Singbeil points out that bio-diesel is only one of many possible products that can be produced from residual wood. By using the gasification process to break down the wood into its component molecules and then passing them over a catalyst, companies can re-assemble the molecules to produce new products. The advantage of producing bio-diesel this way is that a synthetic diesel fuel can be made that is chemically identical to petroleum-based diesel. Bio-diesels produced from grain or waste oils have different properties than commercial diesel fuel and need to be blended for optimum performance in all conditions. Other potential fuel products include ethanol, methanol and dimethyl ether (DME). Pyrolysis oils are also potential starting points for the manufacture of ‘drop-in’ biofuels. Using the pyrolysis process, oil is created by rapidly heating wood for a short time to produce higher molecular weight vapors that are then quenched and recovered as a liquid. With suitable modifications, these oils can be sent directly to a conventional refinery to make green biofuels.
Singbeil cautions that there are still many technical challenges to be solved before these processes can be considered commercially viable. The Future Bio-pathways report suggests taking, “a step-wise approach, beginning with smaller commercial applications attached to existing infrastructure.” This approach will serve two purposes—to prove concepts and to develop markets.
In the meantime, FPInnovations is working hard to pull together all the pieces of the puzzle. In addition to their work on integration of biorefineries and production of novel bio-products, the institute has completed a field study with Natural Resources Canada on the use of bio-diesel in off-road machinery. Other projects are helping to improve the economics of delivering residual forest biomass. FPInnovations’ PIT program for trucks is just the latest step in its efforts to improve fuel economy and reduce greenhouse gas emissions from industrial transportation fleets.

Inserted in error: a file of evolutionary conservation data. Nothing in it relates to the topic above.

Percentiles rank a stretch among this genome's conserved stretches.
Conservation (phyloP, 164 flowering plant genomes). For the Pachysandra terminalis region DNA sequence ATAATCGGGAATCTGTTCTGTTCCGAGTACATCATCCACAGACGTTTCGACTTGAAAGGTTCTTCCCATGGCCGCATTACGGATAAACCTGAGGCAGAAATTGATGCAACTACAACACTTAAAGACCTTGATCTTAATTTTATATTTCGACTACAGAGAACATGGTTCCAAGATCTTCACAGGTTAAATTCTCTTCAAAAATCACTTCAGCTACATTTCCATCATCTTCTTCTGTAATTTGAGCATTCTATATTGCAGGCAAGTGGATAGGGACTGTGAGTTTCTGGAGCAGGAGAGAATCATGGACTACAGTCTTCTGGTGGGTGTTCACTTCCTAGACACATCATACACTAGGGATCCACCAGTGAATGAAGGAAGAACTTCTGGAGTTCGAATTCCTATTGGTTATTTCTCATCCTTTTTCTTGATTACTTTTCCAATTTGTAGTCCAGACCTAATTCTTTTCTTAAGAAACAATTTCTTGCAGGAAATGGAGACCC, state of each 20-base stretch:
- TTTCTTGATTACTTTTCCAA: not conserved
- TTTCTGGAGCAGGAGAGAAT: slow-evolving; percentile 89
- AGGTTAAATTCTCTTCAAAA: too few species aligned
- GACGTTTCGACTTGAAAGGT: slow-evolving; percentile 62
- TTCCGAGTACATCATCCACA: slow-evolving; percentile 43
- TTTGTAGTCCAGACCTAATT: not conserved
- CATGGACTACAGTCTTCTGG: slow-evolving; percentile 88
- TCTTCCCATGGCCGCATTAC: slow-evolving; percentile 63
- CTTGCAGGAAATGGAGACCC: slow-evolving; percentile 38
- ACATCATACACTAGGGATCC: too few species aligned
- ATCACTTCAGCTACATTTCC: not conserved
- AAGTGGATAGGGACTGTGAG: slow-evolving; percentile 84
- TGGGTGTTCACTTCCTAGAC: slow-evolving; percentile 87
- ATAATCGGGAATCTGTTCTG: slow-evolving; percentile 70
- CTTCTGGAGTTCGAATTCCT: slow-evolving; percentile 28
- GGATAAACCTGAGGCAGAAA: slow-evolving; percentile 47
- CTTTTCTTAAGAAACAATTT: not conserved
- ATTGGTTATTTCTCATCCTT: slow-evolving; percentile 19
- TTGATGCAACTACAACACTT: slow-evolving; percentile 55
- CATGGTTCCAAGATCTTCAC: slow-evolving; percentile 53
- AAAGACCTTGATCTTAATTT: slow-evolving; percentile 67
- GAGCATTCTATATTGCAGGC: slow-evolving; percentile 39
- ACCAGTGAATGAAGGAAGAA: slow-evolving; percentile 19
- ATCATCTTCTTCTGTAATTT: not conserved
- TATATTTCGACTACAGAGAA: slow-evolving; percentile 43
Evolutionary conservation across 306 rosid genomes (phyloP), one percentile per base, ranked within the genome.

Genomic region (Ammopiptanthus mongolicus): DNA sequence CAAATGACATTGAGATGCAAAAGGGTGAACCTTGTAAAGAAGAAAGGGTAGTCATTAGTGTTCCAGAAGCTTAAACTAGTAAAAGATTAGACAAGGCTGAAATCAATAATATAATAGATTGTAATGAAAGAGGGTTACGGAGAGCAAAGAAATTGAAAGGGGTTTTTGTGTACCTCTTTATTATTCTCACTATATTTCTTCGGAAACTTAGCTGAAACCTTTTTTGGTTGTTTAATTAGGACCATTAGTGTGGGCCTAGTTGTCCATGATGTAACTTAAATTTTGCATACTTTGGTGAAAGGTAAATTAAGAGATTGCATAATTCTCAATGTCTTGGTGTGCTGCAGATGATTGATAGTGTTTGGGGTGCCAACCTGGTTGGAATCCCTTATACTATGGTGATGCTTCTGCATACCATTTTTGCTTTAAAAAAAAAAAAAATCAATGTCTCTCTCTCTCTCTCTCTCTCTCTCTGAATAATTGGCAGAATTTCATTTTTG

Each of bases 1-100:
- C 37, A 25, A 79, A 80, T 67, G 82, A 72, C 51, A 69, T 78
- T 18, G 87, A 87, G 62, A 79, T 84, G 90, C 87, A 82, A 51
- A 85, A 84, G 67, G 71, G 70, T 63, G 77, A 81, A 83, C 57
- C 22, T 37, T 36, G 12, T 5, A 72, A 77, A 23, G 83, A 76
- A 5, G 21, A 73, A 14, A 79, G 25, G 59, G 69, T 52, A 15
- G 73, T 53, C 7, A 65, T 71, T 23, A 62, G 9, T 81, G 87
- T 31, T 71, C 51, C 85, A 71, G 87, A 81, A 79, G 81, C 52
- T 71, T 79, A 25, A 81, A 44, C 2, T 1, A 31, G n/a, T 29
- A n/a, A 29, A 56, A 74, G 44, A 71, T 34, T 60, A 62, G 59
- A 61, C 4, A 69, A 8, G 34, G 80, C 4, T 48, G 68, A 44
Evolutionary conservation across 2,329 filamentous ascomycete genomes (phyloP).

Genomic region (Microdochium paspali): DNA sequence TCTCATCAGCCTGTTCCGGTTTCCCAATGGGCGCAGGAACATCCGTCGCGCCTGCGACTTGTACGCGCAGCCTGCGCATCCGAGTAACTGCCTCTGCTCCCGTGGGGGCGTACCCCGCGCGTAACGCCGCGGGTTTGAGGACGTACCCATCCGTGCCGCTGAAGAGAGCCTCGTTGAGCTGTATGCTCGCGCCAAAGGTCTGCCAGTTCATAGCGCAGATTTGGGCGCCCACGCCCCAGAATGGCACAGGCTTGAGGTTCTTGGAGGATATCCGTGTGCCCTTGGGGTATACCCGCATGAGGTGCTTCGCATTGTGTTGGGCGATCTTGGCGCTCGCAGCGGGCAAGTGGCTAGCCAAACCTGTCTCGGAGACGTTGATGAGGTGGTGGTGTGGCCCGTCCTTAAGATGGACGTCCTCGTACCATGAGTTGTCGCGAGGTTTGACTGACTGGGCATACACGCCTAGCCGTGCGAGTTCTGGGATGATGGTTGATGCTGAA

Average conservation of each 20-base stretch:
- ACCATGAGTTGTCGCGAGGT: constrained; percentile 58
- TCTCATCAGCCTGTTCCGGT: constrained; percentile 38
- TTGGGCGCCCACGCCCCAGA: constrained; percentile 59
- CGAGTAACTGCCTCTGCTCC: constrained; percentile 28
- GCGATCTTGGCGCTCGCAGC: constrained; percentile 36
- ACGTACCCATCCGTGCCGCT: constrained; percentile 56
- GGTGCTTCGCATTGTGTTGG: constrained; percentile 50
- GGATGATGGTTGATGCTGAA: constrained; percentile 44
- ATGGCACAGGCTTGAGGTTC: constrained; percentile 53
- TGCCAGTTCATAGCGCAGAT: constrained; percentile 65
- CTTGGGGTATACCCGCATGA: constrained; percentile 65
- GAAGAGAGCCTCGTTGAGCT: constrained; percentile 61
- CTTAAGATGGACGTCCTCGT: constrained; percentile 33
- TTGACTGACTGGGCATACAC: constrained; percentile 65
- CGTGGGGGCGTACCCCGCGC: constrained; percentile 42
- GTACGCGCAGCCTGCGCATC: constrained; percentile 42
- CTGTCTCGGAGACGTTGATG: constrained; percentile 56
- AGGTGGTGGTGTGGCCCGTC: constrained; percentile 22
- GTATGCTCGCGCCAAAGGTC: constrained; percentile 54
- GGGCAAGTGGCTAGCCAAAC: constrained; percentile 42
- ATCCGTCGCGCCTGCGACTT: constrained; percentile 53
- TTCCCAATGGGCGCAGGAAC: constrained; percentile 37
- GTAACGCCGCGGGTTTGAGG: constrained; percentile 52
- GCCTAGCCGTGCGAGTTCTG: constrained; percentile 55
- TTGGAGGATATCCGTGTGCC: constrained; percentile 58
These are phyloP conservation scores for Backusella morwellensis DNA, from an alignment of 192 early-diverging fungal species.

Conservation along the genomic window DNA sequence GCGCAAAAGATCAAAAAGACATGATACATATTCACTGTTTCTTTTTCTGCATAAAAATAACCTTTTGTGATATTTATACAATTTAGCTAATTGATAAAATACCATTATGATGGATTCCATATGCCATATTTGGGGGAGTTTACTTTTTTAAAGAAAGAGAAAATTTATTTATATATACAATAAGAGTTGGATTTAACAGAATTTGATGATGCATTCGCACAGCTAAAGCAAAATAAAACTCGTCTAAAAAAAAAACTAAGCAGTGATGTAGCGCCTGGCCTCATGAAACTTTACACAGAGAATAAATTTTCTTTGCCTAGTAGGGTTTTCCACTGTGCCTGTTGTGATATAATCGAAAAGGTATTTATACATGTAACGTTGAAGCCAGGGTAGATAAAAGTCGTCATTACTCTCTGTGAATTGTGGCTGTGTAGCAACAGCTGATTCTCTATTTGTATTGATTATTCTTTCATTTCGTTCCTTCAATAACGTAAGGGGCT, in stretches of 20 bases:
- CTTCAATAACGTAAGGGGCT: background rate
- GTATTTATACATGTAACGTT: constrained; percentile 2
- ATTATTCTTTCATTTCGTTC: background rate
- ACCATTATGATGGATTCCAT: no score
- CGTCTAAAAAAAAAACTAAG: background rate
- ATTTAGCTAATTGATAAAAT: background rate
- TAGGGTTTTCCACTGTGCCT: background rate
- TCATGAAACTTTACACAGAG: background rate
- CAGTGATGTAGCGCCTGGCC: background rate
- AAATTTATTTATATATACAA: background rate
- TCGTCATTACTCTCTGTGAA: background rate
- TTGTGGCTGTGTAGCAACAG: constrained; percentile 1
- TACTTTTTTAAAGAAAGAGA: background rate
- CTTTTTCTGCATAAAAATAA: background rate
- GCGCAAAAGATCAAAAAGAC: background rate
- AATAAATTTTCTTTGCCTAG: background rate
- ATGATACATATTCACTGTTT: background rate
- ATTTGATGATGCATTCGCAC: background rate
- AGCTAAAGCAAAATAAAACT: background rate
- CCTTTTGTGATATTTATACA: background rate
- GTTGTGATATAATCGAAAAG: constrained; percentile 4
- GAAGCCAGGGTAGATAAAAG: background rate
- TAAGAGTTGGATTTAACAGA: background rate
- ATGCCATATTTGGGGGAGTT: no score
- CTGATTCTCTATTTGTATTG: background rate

The path forward includes the need for the Canadian forest industry to seek partners because it is highly unlikely that it will be able to accomplish integration of profitable bio-energy and bio-chemical endeavors alone.
“It will require strong working partnerships between industry and various levels of government to identify, demonstrate and commercialize the lowest hanging fruit as it relates to bio-energy and bio-chemical products,” says the report. “This may include support for capital costs and consideration of policy changes to encourage the forest industry to develop and expand into production of these novel bio-products.”
Singbeil adds that there are examples of companies within the petroleum sector showing interest in partnering with forest companies.
“I think there are natural synergies between the two,” he says. While energy companies are experts in producing fuel, the forest industry knows how to harvest, transport and process wood efficiently.
For more information related to FPInnovations’ research into using residual wood fibre to produce biofuels, contact Doug Singbeil at (604) 225-5811 or firstname.lastname@example.org.
This page and all contents ©1996-2015 Logging and Sawmilling Journal (L&S J) and TimberWest Journal.